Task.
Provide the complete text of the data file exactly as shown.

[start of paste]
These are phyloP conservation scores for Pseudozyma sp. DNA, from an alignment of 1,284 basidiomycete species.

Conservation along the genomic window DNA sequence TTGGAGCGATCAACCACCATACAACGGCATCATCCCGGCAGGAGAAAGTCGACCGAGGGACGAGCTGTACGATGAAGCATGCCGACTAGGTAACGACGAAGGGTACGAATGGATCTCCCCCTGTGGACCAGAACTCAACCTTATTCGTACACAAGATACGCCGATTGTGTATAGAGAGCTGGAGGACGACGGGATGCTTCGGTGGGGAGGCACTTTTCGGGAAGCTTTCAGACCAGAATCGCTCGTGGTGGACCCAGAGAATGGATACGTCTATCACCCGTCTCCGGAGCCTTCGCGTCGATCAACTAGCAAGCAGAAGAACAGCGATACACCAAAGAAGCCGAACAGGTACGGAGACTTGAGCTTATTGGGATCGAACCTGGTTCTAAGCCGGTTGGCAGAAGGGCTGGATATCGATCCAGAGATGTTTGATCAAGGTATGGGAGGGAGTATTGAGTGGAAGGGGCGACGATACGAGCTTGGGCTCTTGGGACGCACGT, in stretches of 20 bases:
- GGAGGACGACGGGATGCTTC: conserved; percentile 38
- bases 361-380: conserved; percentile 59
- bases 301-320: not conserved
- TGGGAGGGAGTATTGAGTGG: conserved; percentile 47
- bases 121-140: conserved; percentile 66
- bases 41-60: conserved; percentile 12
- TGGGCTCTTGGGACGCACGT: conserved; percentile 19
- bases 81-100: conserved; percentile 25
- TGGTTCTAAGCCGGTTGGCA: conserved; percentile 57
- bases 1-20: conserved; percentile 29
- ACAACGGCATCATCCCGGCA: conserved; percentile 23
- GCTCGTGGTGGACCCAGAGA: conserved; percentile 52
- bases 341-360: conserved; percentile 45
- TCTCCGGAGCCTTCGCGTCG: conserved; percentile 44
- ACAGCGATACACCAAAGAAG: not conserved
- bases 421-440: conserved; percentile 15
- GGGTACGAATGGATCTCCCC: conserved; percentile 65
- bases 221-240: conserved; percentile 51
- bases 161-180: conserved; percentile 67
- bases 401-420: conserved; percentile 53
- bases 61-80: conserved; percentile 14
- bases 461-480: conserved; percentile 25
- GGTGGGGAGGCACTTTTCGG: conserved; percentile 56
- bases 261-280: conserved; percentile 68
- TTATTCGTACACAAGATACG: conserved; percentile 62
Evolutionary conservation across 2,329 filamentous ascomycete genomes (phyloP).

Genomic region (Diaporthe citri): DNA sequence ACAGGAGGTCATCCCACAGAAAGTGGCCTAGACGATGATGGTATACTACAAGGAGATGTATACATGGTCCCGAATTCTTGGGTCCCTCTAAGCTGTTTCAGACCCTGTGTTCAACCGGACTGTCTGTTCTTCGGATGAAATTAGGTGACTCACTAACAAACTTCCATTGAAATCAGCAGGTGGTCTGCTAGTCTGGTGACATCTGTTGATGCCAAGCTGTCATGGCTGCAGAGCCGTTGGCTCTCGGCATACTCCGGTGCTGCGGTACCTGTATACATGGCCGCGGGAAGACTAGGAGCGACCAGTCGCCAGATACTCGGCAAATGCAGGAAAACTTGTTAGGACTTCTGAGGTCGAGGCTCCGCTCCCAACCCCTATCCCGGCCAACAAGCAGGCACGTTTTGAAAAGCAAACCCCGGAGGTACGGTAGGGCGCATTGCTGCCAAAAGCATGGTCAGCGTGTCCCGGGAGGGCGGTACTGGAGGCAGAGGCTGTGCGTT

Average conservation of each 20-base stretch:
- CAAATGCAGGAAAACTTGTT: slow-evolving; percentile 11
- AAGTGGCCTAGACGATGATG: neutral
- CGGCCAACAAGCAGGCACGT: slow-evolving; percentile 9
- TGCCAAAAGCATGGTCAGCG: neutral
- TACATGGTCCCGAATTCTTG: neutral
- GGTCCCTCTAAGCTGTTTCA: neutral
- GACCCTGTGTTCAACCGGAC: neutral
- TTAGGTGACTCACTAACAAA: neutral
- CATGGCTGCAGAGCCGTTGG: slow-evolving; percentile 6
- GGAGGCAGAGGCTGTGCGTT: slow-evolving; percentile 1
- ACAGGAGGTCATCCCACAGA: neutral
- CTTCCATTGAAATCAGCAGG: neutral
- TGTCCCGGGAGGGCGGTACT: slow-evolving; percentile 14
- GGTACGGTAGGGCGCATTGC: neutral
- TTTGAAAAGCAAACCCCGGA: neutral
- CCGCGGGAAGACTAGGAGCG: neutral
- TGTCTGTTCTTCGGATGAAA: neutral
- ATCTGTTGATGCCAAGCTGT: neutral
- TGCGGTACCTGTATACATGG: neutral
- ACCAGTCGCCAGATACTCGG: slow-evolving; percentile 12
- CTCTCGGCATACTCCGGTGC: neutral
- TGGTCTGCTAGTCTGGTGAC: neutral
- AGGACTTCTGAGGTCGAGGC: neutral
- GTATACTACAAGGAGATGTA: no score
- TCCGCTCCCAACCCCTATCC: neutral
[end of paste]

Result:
These are phyloP conservation scores for Pseudozyma sp. DNA, from an alignment of 1,284 basidiomycete species.

Conservation along the genomic window DNA sequence TTGGAGCGATCAACCACCATACAACGGCATCATCCCGGCAGGAGAAAGTCGACCGAGGGACGAGCTGTACGATGAAGCATGCCGACTAGGTAACGACGAAGGGTACGAATGGATCTCCCCCTGTGGACCAGAACTCAACCTTATTCGTACACAAGATACGCCGATTGTGTATAGAGAGCTGGAGGACGACGGGATGCTTCGGTGGGGAGGCACTTTTCGGGAAGCTTTCAGACCAGAATCGCTCGTGGTGGACCCAGAGAATGGATACGTCTATCACCCGTCTCCGGAGCCTTCGCGTCGATCAACTAGCAAGCAGAAGAACAGCGATACACCAAAGAAGCCGAACAGGTACGGAGACTTGAGCTTATTGGGATCGAACCTGGTTCTAAGCCGGTTGGCAGAAGGGCTGGATATCGATCCAGAGATGTTTGATCAAGGTATGGGAGGGAGTATTGAGTGGAAGGGGCGACGATACGAGCTTGGGCTCTTGGGACGCACGT, in stretches of 20 bases:
- GGAGGACGACGGGATGCTTC: conserved; percentile 38
- bases 361-380: conserved; percentile 59
- bases 301-320: not conserved
- TGGGAGGGAGTATTGAGTGG: conserved; percentile 47
- bases 121-140: conserved; percentile 66
- bases 41-60: conserved; percentile 12
- TGGGCTCTTGGGACGCACGT: conserved; percentile 19
- bases 81-100: conserved; percentile 25
- TGGTTCTAAGCCGGTTGGCA: conserved; percentile 57
- bases 1-20: conserved; percentile 29
- ACAACGGCATCATCCCGGCA: conserved; percentile 23
- GCTCGTGGTGGACCCAGAGA: conserved; percentile 52
- bases 341-360: conserved; percentile 45
- TCTCCGGAGCCTTCGCGTCG: conserved; percentile 44
- ACAGCGATACACCAAAGAAG: not conserved
- bases 421-440: conserved; percentile 15
- GGGTACGAATGGATCTCCCC: conserved; percentile 65
- bases 221-240: conserved; percentile 51
- bases 161-180: conserved; percentile 67
- bases 401-420: conserved; percentile 53
- bases 61-80: conserved; percentile 14
- bases 461-480: conserved; percentile 25
- GGTGGGGAGGCACTTTTCGG: conserved; percentile 56
- bases 261-280: conserved; percentile 68
- TTATTCGTACACAAGATACG: conserved; percentile 62
Evolutionary conservation across 2,329 filamentous ascomycete genomes (phyloP).

Genomic region (Diaporthe citri): DNA sequence ACAGGAGGTCATCCCACAGAAAGTGGCCTAGACGATGATGGTATACTACAAGGAGATGTATACATGGTCCCGAATTCTTGGGTCCCTCTAAGCTGTTTCAGACCCTGTGTTCAACCGGACTGTCTGTTCTTCGGATGAAATTAGGTGACTCACTAACAAACTTCCATTGAAATCAGCAGGTGGTCTGCTAGTCTGGTGACATCTGTTGATGCCAAGCTGTCATGGCTGCAGAGCCGTTGGCTCTCGGCATACTCCGGTGCTGCGGTACCTGTATACATGGCCGCGGGAAGACTAGGAGCGACCAGTCGCCAGATACTCGGCAAATGCAGGAAAACTTGTTAGGACTTCTGAGGTCGAGGCTCCGCTCCCAACCCCTATCCCGGCCAACAAGCAGGCACGTTTTGAAAAGCAAACCCCGGAGGTACGGTAGGGCGCATTGCTGCCAAAAGCATGGTCAGCGTGTCCCGGGAGGGCGGTACTGGAGGCAGAGGCTGTGCGTT

Average conservation of each 20-base stretch:
- CAAATGCAGGAAAACTTGTT: slow-evolving; percentile 11
- AAGTGGCCTAGACGATGATG: neutral
- CGGCCAACAAGCAGGCACGT: slow-evolving; percentile 9
- TGCCAAAAGCATGGTCAGCG: neutral
- TACATGGTCCCGAATTCTTG: neutral
- GGTCCCTCTAAGCTGTTTCA: neutral
- GACCCTGTGTTCAACCGGAC: neutral
- TTAGGTGACTCACTAACAAA: neutral
- CATGGCTGCAGAGCCGTTGG: slow-evolving; percentile 6
- GGAGGCAGAGGCTGTGCGTT: slow-evolving; percentile 1
- ACAGGAGGTCATCCCACAGA: neutral
- CTTCCATTGAAATCAGCAGG: neutral
- TGTCCCGGGAGGGCGGTACT: slow-evolving; percentile 14
- GGTACGGTAGGGCGCATTGC: neutral
- TTTGAAAAGCAAACCCCGGA: neutral
- CCGCGGGAAGACTAGGAGCG: neutral
- TGTCTGTTCTTCGGATGAAA: neutral
- ATCTGTTGATGCCAAGCTGT: neutral
- TGCGGTACCTGTATACATGG: neutral
- ACCAGTCGCCAGATACTCGG: slow-evolving; percentile 12
- CTCTCGGCATACTCCGGTGC: neutral
- TGGTCTGCTAGTCTGGTGAC: neutral
- AGGACTTCTGAGGTCGAGGC: neutral
- GTATACTACAAGGAGATGTA: no score
- TCCGCTCCCAACCCCTATCC: neutral